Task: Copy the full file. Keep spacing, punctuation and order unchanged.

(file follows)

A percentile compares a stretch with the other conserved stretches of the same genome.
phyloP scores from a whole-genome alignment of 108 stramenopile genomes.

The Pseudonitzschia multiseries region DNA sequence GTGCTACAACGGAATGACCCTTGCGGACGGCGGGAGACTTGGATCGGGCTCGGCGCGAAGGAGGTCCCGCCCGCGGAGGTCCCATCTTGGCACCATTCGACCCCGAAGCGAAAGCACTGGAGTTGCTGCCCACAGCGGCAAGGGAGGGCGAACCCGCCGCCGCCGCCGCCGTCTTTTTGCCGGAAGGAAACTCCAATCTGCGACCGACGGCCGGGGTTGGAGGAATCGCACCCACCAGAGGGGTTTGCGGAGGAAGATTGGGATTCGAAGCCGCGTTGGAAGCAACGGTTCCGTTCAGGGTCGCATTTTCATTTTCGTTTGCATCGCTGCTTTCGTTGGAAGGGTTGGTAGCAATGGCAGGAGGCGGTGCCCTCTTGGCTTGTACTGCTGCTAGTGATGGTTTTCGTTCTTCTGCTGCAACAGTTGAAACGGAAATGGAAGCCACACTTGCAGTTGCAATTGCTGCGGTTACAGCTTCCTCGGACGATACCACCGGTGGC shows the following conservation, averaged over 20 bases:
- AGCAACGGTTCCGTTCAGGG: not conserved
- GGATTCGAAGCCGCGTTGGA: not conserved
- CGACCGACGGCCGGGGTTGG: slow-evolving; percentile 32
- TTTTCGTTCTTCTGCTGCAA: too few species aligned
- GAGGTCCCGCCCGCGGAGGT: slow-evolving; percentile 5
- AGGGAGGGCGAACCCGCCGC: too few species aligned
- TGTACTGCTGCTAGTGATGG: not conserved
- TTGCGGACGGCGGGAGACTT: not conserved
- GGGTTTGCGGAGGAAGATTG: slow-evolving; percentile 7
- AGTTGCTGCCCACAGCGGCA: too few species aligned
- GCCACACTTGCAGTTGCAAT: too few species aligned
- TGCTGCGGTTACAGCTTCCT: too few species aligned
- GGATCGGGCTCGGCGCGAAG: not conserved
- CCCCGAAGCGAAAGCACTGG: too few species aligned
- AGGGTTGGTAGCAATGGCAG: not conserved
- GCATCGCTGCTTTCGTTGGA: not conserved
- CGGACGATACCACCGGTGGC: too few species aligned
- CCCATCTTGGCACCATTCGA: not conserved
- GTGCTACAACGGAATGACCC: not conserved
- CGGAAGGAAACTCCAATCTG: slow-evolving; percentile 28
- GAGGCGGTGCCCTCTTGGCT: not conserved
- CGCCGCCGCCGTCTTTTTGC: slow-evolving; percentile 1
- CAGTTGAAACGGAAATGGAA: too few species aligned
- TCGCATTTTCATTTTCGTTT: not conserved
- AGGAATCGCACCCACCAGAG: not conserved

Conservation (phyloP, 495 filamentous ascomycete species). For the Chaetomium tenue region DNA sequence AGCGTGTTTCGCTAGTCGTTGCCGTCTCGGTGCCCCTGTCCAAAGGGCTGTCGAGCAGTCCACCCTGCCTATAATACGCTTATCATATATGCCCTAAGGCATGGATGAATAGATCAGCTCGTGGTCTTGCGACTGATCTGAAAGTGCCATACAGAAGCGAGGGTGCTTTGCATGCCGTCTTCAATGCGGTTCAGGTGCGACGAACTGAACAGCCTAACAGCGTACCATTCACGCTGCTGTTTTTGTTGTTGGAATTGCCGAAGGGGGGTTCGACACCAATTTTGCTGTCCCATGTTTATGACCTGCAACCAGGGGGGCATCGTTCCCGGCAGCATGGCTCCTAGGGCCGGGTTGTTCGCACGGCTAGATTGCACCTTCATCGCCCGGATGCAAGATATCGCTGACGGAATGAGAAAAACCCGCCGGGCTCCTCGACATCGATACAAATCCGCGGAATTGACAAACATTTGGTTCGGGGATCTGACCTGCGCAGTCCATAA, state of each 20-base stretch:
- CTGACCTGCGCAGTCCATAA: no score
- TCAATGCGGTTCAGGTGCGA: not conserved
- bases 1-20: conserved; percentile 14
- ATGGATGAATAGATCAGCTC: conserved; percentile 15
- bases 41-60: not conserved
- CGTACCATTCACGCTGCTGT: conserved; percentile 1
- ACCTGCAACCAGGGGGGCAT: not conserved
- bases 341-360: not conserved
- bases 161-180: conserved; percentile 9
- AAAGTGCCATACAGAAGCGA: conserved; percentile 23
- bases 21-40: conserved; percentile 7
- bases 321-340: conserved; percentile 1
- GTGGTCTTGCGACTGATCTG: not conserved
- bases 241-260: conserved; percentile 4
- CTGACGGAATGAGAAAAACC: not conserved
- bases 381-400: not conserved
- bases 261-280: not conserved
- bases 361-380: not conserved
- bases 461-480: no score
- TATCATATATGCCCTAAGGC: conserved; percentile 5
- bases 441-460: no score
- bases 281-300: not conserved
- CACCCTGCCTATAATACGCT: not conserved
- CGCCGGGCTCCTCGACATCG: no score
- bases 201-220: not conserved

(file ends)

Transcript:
A percentile compares a stretch with the other conserved stretches of the same genome.
phyloP scores from a whole-genome alignment of 108 stramenopile genomes.

The Pseudonitzschia multiseries region DNA sequence GTGCTACAACGGAATGACCCTTGCGGACGGCGGGAGACTTGGATCGGGCTCGGCGCGAAGGAGGTCCCGCCCGCGGAGGTCCCATCTTGGCACCATTCGACCCCGAAGCGAAAGCACTGGAGTTGCTGCCCACAGCGGCAAGGGAGGGCGAACCCGCCGCCGCCGCCGCCGTCTTTTTGCCGGAAGGAAACTCCAATCTGCGACCGACGGCCGGGGTTGGAGGAATCGCACCCACCAGAGGGGTTTGCGGAGGAAGATTGGGATTCGAAGCCGCGTTGGAAGCAACGGTTCCGTTCAGGGTCGCATTTTCATTTTCGTTTGCATCGCTGCTTTCGTTGGAAGGGTTGGTAGCAATGGCAGGAGGCGGTGCCCTCTTGGCTTGTACTGCTGCTAGTGATGGTTTTCGTTCTTCTGCTGCAACAGTTGAAACGGAAATGGAAGCCACACTTGCAGTTGCAATTGCTGCGGTTACAGCTTCCTCGGACGATACCACCGGTGGC shows the following conservation, averaged over 20 bases:
- AGCAACGGTTCCGTTCAGGG: not conserved
- GGATTCGAAGCCGCGTTGGA: not conserved
- CGACCGACGGCCGGGGTTGG: slow-evolving; percentile 32
- TTTTCGTTCTTCTGCTGCAA: too few species aligned
- GAGGTCCCGCCCGCGGAGGT: slow-evolving; percentile 5
- AGGGAGGGCGAACCCGCCGC: too few species aligned
- TGTACTGCTGCTAGTGATGG: not conserved
- TTGCGGACGGCGGGAGACTT: not conserved
- GGGTTTGCGGAGGAAGATTG: slow-evolving; percentile 7
- AGTTGCTGCCCACAGCGGCA: too few species aligned
- GCCACACTTGCAGTTGCAAT: too few species aligned
- TGCTGCGGTTACAGCTTCCT: too few species aligned
- GGATCGGGCTCGGCGCGAAG: not conserved
- CCCCGAAGCGAAAGCACTGG: too few species aligned
- AGGGTTGGTAGCAATGGCAG: not conserved
- GCATCGCTGCTTTCGTTGGA: not conserved
- CGGACGATACCACCGGTGGC: too few species aligned
- CCCATCTTGGCACCATTCGA: not conserved
- GTGCTACAACGGAATGACCC: not conserved
- CGGAAGGAAACTCCAATCTG: slow-evolving; percentile 28
- GAGGCGGTGCCCTCTTGGCT: not conserved
- CGCCGCCGCCGTCTTTTTGC: slow-evolving; percentile 1
- CAGTTGAAACGGAAATGGAA: too few species aligned
- TCGCATTTTCATTTTCGTTT: not conserved
- AGGAATCGCACCCACCAGAG: not conserved

Conservation (phyloP, 495 filamentous ascomycete species). For the Chaetomium tenue region DNA sequence AGCGTGTTTCGCTAGTCGTTGCCGTCTCGGTGCCCCTGTCCAAAGGGCTGTCGAGCAGTCCACCCTGCCTATAATACGCTTATCATATATGCCCTAAGGCATGGATGAATAGATCAGCTCGTGGTCTTGCGACTGATCTGAAAGTGCCATACAGAAGCGAGGGTGCTTTGCATGCCGTCTTCAATGCGGTTCAGGTGCGACGAACTGAACAGCCTAACAGCGTACCATTCACGCTGCTGTTTTTGTTGTTGGAATTGCCGAAGGGGGGTTCGACACCAATTTTGCTGTCCCATGTTTATGACCTGCAACCAGGGGGGCATCGTTCCCGGCAGCATGGCTCCTAGGGCCGGGTTGTTCGCACGGCTAGATTGCACCTTCATCGCCCGGATGCAAGATATCGCTGACGGAATGAGAAAAACCCGCCGGGCTCCTCGACATCGATACAAATCCGCGGAATTGACAAACATTTGGTTCGGGGATCTGACCTGCGCAGTCCATAA, state of each 20-base stretch:
- CTGACCTGCGCAGTCCATAA: no score
- TCAATGCGGTTCAGGTGCGA: not conserved
- bases 1-20: conserved; percentile 14
- ATGGATGAATAGATCAGCTC: conserved; percentile 15
- bases 41-60: not conserved
- CGTACCATTCACGCTGCTGT: conserved; percentile 1
- ACCTGCAACCAGGGGGGCAT: not conserved
- bases 341-360: not conserved
- bases 161-180: conserved; percentile 9
- AAAGTGCCATACAGAAGCGA: conserved; percentile 23
- bases 21-40: conserved; percentile 7
- bases 321-340: conserved; percentile 1
- GTGGTCTTGCGACTGATCTG: not conserved
- bases 241-260: conserved; percentile 4
- CTGACGGAATGAGAAAAACC: not conserved
- bases 381-400: not conserved
- bases 261-280: not conserved
- bases 361-380: not conserved
- bases 461-480: no score
- TATCATATATGCCCTAAGGC: conserved; percentile 5
- bases 441-460: no score
- bases 281-300: not conserved
- CACCCTGCCTATAATACGCT: not conserved
- CGCCGGGCTCCTCGACATCG: no score
- bases 201-220: not conserved